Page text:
It talked so much about hyperventilating, epidurals, tearing, blood, and incisions, I was nearly chewing my fist I was so uncomfortable. We were taking turns reading out loud and it got to the point that when it was my turn I just started reading really fast cause I was getting nauseous.
After reading through the whole thing, I was like, "Wow, the intensity is really there, isn't it? Nice work!" But I couldn't tell if he had written an effective paper, or if I was just being bias due to my panic attack. I managed to finish the session intact, and the whole experience taught me to be more prepared for whatever content I may be exposed to.

Cast Away

It's late. I just returned home from visiting my family in Morgan and the apartment is a mess. There's work and schoolwork to do. I'm worried about health insurance and how I can't seem to retain that sensation of mastery or security -- more like that first breath taken with the water just below my neck: I never really learned how to swim in deep water.

But that reminds me -- I remember my swimming instructor. She noticed my reluctance amid the others and pulled me aside. She stayed with me until I learned to breath properly and ignore the depth beneath me. Sentimental? You bet it is. I'm infused with it. I once termed it "romanticism" but that too was frightened reluctance. I'm idealistic too. And I wonder why we shy from that term.

And I write this to all of you because I tutored someone today who really listened and marked her page in purple and green. It's all I can think about. I loved the way it felt to teach someone. And I know we strive to emphasize our lack of authority and soften our vocabulary concerning our role as tutors, but I'm not talking about superiority -- she taught me more than I would like to consider.

I suppose I "misunderstand a little less completely" why the instructor still swam at my side. We're all tired and coming home to a messy apartment. The water really never recedes. That's why we take swimming lessons.

Idealistic? Of course it is.

“My worst experience with gossip happened in junior high school”

A few weeks ago, I had a day where I tutored 4 hours straight of student after student with the same paper about gossip. At first, I thought it was kind of a fun paper because there was no research and a lot of the students were including dialogue. It seemed like a nice break from the more “serious” papers. But after tutoring 4 students, all of whom wrote about an experience from junior high school, I realized I was in for something repetitive and annoying, but also a bit helpful. Every time the student and I got to the part of the paper that went something like “My worst experience with gossip happened in junior high school,” I wanted to roll my eyes and tell them to write about something else! But then I realized that most of these students were 18 years old, so probably the most significant instance of gossip for them happened in grade school because they haven’t been out of that type of situation for very long and haven’t experienced gossip in any other context.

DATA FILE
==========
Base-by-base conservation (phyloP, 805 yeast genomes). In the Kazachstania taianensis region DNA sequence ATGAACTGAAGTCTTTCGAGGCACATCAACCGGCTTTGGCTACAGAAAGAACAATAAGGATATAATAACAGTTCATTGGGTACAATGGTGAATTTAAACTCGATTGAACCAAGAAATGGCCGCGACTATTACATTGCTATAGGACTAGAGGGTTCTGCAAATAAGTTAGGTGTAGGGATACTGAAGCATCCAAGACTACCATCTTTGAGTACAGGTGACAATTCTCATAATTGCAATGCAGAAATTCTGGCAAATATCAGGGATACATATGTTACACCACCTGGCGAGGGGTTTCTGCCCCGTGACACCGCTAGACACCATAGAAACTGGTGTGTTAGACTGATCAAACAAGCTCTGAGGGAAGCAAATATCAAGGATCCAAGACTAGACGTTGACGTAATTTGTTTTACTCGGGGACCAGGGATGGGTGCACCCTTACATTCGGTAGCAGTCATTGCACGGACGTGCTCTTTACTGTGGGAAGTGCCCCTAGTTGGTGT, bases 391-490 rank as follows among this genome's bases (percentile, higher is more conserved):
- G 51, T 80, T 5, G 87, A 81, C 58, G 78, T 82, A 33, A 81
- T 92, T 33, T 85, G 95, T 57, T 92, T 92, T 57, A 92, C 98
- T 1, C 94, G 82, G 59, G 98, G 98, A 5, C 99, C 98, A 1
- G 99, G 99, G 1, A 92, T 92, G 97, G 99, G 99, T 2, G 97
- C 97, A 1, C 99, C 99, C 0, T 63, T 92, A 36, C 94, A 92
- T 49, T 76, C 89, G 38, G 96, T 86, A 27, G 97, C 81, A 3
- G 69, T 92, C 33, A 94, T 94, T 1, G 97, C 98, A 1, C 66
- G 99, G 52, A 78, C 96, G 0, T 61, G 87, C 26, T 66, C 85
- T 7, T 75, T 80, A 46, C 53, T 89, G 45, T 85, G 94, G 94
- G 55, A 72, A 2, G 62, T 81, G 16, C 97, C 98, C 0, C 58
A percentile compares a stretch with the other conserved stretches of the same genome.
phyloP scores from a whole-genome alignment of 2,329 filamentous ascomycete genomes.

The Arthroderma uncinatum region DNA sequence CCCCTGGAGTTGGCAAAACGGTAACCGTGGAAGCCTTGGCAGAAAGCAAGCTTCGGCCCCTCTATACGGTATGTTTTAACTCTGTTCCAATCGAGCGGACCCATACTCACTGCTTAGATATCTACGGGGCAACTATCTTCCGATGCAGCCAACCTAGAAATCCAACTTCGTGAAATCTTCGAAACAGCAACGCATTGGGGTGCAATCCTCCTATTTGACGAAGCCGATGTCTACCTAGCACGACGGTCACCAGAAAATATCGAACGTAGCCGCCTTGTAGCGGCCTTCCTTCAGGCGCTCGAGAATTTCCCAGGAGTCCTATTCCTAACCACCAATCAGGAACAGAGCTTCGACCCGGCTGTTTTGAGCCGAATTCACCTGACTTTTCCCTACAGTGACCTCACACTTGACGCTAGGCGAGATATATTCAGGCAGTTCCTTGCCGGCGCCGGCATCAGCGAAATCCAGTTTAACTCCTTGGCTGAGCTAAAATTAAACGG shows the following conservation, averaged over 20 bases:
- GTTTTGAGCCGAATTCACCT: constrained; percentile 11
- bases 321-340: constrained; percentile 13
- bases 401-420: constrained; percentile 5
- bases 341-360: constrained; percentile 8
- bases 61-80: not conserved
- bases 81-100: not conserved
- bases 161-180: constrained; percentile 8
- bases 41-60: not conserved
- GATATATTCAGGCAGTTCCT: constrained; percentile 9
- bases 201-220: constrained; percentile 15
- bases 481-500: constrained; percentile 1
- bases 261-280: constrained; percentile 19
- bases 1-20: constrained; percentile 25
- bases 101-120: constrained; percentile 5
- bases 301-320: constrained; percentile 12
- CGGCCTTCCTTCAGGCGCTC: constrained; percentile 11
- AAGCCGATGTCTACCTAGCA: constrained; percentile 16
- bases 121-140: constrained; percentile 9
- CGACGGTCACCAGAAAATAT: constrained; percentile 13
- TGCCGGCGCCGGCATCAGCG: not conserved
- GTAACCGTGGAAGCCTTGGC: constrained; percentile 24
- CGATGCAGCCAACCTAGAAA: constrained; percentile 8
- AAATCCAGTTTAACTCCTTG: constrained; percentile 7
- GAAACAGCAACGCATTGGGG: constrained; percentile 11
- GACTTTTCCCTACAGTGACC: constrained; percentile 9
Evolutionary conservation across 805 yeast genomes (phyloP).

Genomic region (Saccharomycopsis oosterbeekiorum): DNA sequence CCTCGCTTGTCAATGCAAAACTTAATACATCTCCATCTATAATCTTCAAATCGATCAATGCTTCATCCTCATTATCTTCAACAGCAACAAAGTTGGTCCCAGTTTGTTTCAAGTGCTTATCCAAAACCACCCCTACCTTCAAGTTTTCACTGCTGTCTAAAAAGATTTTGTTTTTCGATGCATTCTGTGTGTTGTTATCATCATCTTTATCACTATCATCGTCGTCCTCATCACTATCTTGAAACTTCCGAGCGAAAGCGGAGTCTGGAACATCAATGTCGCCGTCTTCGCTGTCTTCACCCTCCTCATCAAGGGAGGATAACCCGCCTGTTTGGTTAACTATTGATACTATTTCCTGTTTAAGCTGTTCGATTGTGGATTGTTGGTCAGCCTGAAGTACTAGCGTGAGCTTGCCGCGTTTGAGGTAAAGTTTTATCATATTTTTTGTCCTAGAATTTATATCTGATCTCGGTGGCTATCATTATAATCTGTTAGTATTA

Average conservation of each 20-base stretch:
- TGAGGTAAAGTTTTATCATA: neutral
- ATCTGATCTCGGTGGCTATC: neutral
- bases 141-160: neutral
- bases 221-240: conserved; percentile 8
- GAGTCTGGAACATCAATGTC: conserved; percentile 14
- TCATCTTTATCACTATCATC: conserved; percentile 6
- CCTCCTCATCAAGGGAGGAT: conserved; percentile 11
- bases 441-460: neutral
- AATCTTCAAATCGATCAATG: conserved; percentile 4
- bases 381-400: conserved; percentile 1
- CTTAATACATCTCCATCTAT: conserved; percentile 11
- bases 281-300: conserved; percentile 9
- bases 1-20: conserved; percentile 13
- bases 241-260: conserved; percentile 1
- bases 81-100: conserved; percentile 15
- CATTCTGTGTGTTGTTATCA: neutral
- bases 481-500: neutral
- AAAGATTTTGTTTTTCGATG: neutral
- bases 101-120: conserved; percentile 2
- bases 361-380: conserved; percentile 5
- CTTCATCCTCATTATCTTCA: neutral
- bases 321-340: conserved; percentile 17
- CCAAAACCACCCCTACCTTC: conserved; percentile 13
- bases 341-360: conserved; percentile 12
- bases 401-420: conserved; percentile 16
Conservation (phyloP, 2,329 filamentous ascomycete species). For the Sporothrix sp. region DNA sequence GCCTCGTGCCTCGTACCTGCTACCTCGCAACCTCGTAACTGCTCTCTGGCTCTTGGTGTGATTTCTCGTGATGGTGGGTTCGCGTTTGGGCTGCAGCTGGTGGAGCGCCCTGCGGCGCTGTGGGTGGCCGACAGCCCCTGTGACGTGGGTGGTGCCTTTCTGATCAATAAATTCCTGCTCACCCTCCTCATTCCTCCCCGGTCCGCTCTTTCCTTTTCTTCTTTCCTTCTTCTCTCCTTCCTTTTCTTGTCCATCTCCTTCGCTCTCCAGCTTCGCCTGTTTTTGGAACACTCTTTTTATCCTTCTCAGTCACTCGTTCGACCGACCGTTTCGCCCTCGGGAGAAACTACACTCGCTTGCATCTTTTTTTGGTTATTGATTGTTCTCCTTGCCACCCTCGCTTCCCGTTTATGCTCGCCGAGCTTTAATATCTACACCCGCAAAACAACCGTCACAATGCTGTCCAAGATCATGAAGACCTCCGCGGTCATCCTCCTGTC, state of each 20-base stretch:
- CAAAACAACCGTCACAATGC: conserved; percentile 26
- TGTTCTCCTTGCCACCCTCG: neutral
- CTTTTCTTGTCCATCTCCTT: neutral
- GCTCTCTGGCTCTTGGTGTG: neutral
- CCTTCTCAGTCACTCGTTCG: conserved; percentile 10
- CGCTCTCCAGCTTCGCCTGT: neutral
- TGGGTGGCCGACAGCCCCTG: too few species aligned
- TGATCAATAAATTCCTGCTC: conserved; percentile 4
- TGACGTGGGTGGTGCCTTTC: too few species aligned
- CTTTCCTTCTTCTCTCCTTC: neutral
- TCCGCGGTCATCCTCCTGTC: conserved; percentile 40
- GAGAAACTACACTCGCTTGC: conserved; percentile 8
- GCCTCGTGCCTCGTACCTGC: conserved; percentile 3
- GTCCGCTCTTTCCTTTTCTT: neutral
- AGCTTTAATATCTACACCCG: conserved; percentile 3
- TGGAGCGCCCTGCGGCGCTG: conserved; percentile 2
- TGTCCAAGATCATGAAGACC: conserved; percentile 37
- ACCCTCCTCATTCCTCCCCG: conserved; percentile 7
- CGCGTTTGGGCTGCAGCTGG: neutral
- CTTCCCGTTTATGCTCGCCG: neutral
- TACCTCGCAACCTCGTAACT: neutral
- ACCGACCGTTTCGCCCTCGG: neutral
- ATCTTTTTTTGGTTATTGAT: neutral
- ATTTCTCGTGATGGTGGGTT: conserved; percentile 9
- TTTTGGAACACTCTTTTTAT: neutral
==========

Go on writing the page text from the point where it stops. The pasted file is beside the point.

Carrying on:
After a while of seeing the same thing over and over, with only a few papers that didn’t have many problems, I was able to better help the students because I was really familiar with the assignment. When I came to grips with the annoying aspect of the repetitiveness, I began to notice that many of the students were having the same difficulties in writing the paper. I wasn’t sure if it was because of something their professor failed to do or if it was because the students all had similar writing abilities. But I could see overall what everyone was doing with the paper, so I was able to give quicker and more effective suggestions with how to improve than I would have if it were my first time seeing the assignment. I was also able to assess how each student had written the paper in terms of structure and storytelling, so I came up with suggestions that would help make each paper at least a little unique. I don’t think I told the students that everyone’s paper was almost exactly the same, but I made sure not to give the same types of suggestions to everyone. Having to hide my boredom and irritation with the subject was sometimes difficult, but by the end of the 4-hour block, I felt like tutoring the same paper millions of times in a row might actually be a good thing because I might be able to become really effective in tutoring that specific assignment. Buy it’s also probably a good way to get really bored and irritated. Either way, I’m just glad every day isn’t like that one.